|Publication number||US5522470 A|
|Application number||US 08/356,390|
|Publication date||Jun 4, 1996|
|Filing date||Jun 16, 1993|
|Priority date||Jun 17, 1992|
|Also published as||CA2138395A1, DE4219828A1, EP0644838A1, EP0644838B1, WO1993025420A1|
|Publication number||08356390, 356390, PCT/1993/526, PCT/DE/1993/000526, PCT/DE/1993/00526, PCT/DE/93/000526, PCT/DE/93/00526, PCT/DE1993/000526, PCT/DE1993/00526, PCT/DE1993000526, PCT/DE199300526, PCT/DE93/000526, PCT/DE93/00526, PCT/DE93000526, PCT/DE9300526, US 5522470 A, US 5522470A, US-A-5522470, US5522470 A, US5522470A|
|Inventors||Hartmut Stiegler, Albert Blum|
|Original Assignee||Stiegler; Hartmut, Blum; Albert|
|Export Citation||BiBTeX, EndNote, RefMan|
|Patent Citations (7), Referenced by (11), Classifications (8), Legal Events (3)|
|External Links: USPTO, USPTO Assignment, Espacenet|
The invention relates to a trimmer for a hovercraft with two engines to provide forward motion, an air compressor to generate the air-cushion beneath the craft and a stabiliser arrangement at its stern.
Hovercraft are generally fitted with a compressor to generate the necessary air-cushion within a rubber skirt and at least one drive engine for taking straight and/or curve courses. When a curve course is taken, the hovercraft is usually steered by laterally deflecting the jet of air with a lateral rudder, such as is familiar from aircraft construction.
In such hovercraft, the bodywork tilts about the longitudinal axis of stability, the transverse axis of stability or both axes simultaneously, if the centre of gravity shifts due to varying or non-uniform loading with passengers or cargo, for example.
In the worst case, this inclination about one of the axes of stability, caused by a shift in the centre of gravity, can cause the rubber skirt of the hovercraft to dip into the water while travelling. In this case, the rubber skirt would be compressed to a more or less pronounced degree and the buoyancy of the air-cushion reduced in this area. The consequence of this is that the hovercraft dips even further into the water and could even flip over.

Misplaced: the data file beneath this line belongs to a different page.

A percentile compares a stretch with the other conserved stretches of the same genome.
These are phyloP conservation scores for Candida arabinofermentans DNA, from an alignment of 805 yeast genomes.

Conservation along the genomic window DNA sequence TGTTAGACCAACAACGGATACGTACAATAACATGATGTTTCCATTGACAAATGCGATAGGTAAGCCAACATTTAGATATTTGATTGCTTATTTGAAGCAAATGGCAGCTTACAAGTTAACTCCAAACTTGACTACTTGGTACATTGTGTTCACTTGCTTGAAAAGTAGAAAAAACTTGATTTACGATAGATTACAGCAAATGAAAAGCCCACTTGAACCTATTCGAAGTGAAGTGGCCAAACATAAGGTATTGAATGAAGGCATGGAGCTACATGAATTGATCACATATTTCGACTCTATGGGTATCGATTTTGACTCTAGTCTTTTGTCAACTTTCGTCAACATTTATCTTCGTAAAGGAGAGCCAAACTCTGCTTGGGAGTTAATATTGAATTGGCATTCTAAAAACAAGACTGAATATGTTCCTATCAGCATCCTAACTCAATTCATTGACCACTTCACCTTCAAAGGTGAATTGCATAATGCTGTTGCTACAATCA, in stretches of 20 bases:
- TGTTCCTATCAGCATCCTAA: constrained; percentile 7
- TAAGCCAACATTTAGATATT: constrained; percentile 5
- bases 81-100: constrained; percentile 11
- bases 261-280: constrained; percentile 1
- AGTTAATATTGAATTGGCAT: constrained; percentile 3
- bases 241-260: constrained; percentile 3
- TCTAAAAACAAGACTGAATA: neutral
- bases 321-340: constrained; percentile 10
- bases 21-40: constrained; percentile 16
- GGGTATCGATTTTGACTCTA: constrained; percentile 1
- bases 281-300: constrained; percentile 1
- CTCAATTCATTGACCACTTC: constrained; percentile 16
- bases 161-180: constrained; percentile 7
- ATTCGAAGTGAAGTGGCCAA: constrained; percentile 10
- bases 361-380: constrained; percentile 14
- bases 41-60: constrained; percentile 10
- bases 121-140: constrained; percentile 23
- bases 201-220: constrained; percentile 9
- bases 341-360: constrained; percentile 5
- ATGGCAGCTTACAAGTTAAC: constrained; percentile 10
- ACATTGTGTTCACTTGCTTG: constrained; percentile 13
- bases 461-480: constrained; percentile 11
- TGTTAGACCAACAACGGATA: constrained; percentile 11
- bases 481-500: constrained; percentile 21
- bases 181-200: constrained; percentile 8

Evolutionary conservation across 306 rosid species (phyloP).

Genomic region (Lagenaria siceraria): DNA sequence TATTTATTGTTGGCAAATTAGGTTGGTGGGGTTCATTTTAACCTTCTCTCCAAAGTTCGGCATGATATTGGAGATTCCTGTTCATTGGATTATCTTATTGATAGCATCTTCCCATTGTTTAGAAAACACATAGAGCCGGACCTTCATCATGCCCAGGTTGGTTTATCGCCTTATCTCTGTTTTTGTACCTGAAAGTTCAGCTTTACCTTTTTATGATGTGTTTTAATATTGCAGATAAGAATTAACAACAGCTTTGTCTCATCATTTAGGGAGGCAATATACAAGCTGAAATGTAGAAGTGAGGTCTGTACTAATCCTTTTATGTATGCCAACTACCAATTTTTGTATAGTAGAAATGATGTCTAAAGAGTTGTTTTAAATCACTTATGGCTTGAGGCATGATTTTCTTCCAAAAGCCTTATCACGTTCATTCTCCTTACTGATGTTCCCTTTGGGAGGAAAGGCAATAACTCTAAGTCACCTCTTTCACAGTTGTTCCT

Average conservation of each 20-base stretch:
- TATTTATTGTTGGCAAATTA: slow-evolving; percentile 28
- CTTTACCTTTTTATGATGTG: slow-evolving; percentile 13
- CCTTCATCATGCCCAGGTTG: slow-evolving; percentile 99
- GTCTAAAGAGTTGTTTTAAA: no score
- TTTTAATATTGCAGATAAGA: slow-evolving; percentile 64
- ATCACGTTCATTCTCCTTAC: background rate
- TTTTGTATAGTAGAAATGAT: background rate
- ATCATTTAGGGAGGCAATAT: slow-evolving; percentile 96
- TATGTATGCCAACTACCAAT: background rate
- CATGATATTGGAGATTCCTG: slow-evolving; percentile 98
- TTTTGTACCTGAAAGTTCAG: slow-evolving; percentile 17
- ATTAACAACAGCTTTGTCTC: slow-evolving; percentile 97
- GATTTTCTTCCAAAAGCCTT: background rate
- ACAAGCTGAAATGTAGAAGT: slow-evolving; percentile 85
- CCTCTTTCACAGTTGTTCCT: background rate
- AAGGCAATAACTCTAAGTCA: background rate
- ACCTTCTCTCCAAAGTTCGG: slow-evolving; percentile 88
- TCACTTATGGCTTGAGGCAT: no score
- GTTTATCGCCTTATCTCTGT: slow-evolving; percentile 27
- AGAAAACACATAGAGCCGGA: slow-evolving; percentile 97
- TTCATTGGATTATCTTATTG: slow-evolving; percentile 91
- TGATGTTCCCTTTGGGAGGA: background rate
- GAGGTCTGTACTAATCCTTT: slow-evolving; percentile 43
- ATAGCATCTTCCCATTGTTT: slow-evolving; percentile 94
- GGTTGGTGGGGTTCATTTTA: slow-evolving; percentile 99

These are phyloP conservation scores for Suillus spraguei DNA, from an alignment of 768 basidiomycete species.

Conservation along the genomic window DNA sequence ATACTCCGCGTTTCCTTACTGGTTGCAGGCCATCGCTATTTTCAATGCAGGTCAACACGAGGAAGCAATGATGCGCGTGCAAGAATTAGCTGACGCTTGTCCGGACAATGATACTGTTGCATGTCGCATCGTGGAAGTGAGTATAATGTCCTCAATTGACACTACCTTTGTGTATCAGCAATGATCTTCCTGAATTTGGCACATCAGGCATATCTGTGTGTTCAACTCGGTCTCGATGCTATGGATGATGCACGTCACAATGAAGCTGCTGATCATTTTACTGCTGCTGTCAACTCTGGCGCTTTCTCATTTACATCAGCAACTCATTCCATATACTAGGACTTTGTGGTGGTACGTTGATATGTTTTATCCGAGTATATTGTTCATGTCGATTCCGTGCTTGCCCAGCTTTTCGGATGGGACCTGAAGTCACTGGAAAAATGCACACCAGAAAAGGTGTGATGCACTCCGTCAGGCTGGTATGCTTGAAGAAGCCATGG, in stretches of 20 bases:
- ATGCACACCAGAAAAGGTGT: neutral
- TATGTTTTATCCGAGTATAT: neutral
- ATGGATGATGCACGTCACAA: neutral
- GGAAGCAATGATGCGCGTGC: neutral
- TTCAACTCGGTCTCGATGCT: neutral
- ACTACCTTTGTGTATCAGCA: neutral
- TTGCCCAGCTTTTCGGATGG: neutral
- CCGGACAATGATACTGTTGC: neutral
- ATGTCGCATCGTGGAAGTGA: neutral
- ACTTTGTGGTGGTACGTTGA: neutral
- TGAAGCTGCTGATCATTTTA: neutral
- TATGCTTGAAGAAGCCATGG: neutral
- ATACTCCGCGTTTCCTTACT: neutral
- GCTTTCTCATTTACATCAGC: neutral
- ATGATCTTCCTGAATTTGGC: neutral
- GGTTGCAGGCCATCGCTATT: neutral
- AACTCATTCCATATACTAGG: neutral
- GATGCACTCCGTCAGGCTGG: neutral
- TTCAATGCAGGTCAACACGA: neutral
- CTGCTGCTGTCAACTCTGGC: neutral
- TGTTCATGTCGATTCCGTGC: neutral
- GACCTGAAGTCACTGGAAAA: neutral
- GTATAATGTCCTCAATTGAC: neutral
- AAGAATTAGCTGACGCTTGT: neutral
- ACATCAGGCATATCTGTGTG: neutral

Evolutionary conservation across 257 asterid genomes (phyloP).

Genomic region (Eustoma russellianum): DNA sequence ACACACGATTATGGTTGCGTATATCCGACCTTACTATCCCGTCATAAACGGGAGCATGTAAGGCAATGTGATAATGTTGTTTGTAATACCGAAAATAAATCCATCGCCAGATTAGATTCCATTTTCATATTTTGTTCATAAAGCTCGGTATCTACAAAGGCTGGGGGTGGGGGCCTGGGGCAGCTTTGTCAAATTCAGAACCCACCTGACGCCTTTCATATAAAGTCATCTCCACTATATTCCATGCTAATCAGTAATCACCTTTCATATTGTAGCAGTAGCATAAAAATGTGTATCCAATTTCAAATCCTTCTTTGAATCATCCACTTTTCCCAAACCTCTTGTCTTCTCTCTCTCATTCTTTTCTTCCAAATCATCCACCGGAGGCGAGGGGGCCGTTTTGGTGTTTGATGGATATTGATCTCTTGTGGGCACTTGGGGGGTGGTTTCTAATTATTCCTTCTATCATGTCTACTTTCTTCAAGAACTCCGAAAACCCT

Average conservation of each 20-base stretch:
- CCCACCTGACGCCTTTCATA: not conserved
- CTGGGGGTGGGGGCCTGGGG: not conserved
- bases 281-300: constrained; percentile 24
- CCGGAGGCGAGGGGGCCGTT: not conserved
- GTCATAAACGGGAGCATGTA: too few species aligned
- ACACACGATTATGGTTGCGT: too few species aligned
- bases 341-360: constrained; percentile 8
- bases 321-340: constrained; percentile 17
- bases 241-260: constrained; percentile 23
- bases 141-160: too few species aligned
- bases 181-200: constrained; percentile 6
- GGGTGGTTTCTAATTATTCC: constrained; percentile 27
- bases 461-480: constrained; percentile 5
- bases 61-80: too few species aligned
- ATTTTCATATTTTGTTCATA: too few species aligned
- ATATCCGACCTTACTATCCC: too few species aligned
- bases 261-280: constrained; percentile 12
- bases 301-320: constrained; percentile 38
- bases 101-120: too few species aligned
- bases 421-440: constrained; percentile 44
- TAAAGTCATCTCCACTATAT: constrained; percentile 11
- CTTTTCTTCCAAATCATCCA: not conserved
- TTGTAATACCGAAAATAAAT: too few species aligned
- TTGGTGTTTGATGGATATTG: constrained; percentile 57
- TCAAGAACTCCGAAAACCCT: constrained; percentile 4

Another effect which occurs following a shift in the centre of gravity is thoroughly comparable to the effect of side-winds. This effect arises as a result of the varying gap between the rubber skirt and the ground or the surface of the water and the resultant varying release of the air from the air-cushion. The force component arising in this context pushes the hovercraft in the direction of the shift in the centre of gravity.
In principle, measures to compensate for the shift in the centre of gravity in hovercraft are possible by using additional trimming weights, for example. However, these measures lead to an additional weight load and, thus, to increased energy consumption.
A steering gear for a hovercraft is described in U.S. Pat. No. 4,249,628 with two fans arranged next to each other at the stern for forward motion. Flaps similar to ailerons are arranged in pivotable fashion about a horizontal axis within an air duct in the air jet downstream of each of the fans which can be moved between a normal position, in which their plane runs parallel to the axis of the air duct, and a fully effective position in which the flaps are positioned transversely, meaning that they almost totally block the air jet. In order to trim the hovercraft about its transverse axis, the aileron-type flaps can be moved upwards or downwards in synchrony. However, this method of trimming is difficult to realise and is only sufficiently effective when taking a straight course.
The underlying task of the invention is therefore to provide a trimmer for a hovercraft, which can be made with simple means and is capable of largely compensating for a shift in the centre of gravity.
The invention relates to a trimmer for a hovercraft with two engines arranged laterally at the stern to generate forward motion, a compressor to generate an air-cushion beneath the craft and a stabilizer arrangement located in the air jet of the engines.